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Why Madison Avenue Should Love Social Media

The Thoughts Of A Man Man Turned Twitterholic

Presentation delivered by
@hankwasiak at the 2010 South By
Southwest Festival held at the
Convention Center in Austin Texas
March 11-16, 2010& the 140Character
Conference in NYC, April 20,2010.

Hank Wasiak
646 236 9014
Why Madison Avenue Should Love Social Media

The Thoughts Of A Mad Man

Turned Twitterholic

Sorry, I’m not Don Draper from Mad Men. But, I am an ad guy. I teach advertising in the
graduate school at USC’s Marshall School of Business, I am a big fan of Mad Men and a
twitterholic. I’m also an Asset-Based Thinker so I look at what’s working and possible
rather than what’s not working and problematic in order to make the most of the upside
of business.

My career in advertising started in the Mad Men era and I am fortunate to still be doing
what I love at The Concept Farm. A very cool creative company located on .85 acres in
the heart of Chelsea in NYC. I’ve gone from a Mad Man to a Happy Farmer and along
the way have lived through just about every shift and change in the advertising business
over the past five decades.

And, coincidentally, I spent the past year putting together a syllabus for my class, picking
a text book, and selecting case studies. It became obvious pretty quickly that the way
business schools are teaching advertising has not caught up with actuality and in many
ways can serve as a metaphor for where the advertising business finds itself today. All of
this has mashed up in to a point of view and perspective on where Social Media is taking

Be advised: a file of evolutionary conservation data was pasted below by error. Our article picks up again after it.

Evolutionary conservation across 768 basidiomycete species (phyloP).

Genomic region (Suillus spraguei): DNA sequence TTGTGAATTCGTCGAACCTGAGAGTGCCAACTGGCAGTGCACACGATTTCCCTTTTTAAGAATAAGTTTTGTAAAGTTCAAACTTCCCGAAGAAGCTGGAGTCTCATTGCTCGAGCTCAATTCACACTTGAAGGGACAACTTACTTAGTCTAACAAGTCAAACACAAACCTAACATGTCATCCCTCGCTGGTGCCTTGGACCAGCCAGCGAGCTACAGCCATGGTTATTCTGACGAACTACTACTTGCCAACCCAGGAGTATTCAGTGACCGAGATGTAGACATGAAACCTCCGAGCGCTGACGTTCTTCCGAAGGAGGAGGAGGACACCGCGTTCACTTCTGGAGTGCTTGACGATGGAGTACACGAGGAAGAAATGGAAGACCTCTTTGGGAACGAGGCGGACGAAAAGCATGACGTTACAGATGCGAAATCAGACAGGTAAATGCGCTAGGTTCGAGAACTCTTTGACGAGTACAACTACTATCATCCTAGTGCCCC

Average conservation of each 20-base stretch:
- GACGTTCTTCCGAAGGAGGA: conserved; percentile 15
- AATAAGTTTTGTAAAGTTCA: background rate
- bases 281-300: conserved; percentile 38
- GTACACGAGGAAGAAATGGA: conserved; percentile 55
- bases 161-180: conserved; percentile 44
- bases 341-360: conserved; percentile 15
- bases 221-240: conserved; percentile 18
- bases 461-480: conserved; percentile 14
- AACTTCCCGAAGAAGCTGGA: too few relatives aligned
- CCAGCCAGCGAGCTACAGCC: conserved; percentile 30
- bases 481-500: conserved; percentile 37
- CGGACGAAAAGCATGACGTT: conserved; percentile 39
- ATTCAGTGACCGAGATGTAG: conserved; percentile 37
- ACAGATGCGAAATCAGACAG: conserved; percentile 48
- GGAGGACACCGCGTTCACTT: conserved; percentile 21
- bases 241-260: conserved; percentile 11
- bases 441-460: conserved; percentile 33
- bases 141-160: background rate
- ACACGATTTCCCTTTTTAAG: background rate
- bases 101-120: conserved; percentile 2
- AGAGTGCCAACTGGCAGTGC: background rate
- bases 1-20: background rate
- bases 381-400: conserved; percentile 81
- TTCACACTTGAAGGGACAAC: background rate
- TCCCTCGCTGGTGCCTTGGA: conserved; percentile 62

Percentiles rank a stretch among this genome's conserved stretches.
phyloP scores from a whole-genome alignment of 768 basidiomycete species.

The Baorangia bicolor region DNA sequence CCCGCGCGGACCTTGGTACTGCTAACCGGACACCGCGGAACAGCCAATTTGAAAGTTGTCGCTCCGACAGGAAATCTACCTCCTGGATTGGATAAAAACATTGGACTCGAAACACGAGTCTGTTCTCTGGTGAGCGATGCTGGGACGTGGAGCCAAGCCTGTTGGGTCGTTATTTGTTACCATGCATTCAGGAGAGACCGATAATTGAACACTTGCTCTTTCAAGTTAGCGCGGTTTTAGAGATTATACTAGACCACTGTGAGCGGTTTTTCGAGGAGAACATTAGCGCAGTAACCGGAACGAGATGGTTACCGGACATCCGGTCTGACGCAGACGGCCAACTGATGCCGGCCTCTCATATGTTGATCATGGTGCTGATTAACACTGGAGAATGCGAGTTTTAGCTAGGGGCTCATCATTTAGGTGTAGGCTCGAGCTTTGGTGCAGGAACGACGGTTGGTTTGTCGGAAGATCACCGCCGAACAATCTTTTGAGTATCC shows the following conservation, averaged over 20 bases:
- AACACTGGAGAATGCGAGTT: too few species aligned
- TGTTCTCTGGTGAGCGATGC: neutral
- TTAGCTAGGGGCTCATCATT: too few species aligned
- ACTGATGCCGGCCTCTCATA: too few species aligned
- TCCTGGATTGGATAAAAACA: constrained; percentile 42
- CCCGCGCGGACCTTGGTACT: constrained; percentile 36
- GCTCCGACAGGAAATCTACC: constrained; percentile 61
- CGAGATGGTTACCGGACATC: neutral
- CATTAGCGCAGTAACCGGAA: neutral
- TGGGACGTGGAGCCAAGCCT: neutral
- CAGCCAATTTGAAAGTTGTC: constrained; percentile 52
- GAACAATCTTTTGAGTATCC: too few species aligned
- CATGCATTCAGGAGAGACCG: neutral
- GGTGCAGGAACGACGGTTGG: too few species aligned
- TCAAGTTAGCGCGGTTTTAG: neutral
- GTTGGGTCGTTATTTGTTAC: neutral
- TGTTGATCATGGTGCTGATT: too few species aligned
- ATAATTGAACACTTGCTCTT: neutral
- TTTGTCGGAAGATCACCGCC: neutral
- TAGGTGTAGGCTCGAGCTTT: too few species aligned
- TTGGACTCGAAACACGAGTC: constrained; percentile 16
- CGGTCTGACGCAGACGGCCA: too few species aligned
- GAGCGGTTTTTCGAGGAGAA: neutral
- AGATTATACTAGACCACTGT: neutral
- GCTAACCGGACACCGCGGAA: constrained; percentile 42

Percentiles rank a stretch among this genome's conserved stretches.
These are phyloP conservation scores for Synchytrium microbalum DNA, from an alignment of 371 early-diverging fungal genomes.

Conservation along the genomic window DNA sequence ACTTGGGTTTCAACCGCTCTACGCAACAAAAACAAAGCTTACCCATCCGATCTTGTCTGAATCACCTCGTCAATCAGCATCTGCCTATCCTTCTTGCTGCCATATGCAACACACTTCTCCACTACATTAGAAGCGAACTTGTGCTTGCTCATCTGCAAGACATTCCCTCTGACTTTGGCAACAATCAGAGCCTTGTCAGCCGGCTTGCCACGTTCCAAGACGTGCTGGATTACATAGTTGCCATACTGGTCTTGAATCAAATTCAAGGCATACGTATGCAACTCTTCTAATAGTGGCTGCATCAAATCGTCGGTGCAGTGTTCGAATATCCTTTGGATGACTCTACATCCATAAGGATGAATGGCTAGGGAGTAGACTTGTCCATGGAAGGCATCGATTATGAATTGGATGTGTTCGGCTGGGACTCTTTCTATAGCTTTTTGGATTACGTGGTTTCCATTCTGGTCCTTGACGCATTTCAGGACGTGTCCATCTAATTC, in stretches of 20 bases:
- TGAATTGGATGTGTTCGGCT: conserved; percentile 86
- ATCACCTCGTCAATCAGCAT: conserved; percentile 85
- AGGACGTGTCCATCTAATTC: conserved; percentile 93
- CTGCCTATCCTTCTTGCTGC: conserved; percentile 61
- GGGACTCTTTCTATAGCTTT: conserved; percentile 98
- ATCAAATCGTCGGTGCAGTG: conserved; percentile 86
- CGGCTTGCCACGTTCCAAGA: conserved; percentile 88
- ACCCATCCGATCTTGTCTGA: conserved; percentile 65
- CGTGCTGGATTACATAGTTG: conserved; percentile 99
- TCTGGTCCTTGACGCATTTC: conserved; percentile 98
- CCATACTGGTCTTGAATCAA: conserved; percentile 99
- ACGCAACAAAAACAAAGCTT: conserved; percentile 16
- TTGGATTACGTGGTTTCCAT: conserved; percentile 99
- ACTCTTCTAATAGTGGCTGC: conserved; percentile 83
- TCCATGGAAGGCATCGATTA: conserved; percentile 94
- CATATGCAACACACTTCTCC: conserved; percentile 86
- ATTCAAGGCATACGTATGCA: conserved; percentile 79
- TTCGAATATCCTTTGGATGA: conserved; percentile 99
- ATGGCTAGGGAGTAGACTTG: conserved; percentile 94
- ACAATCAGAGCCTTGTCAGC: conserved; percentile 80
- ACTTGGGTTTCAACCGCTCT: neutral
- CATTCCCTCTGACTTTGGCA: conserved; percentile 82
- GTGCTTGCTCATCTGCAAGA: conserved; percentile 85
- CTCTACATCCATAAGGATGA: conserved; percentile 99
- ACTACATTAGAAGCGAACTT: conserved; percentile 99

the advertising business that I hope you will find interesting and helpful.

Times Are Changing - Fast.

Today, most of the conventional wisdom is doom and gloom and predicting the death of
advertising as we know it. But I can honestly say that my enthusiasm for the future of
advertising has never been higher. This enthusiasm and optimism is fueled by Social
Media. Social media is the game changer, the killer app that is reshaping the advertising
business at its very core in three major ways:
1.The fundamentals of the marketing mix
2.The nature of how advertising is supposed to work
3.The measurement metrics of success
This is big time change. It’s powerful exciting stuff. It’s all happening at once and it’s
happening fast. Rather than lamenting the downside, advertising should be reinventing
itself by relentlessly pursuing the upside opportunities opened up by Social Media. And,
to do this we have to change the way we see social media. The term itself has become a
self-limiting frame of reference. To put help put the possibilities into perspective it’s
helpful to look back through the lens of Mad Men.

Back To The Future?

My first job in advertising was in 1965 at an ad agency

named Benton & Bowles as one of those account men you
see at Sterling Cooper on Mad Men. I often get asked if the
show is an accurate reflection of what it was really like. In
most respects it is. Sterling Cooper bares a striking
resemblance to Benton&Bowles. The client situations,
office dynamics and of course the drinking, sex and
smoking are all spot on. Except, when I arrived, most of us
were smoking something a lot more stimulating than Lucky Strikes. It’s a great show that
captures a time when Madison Avenue was seen as a trendsetting arbiter of American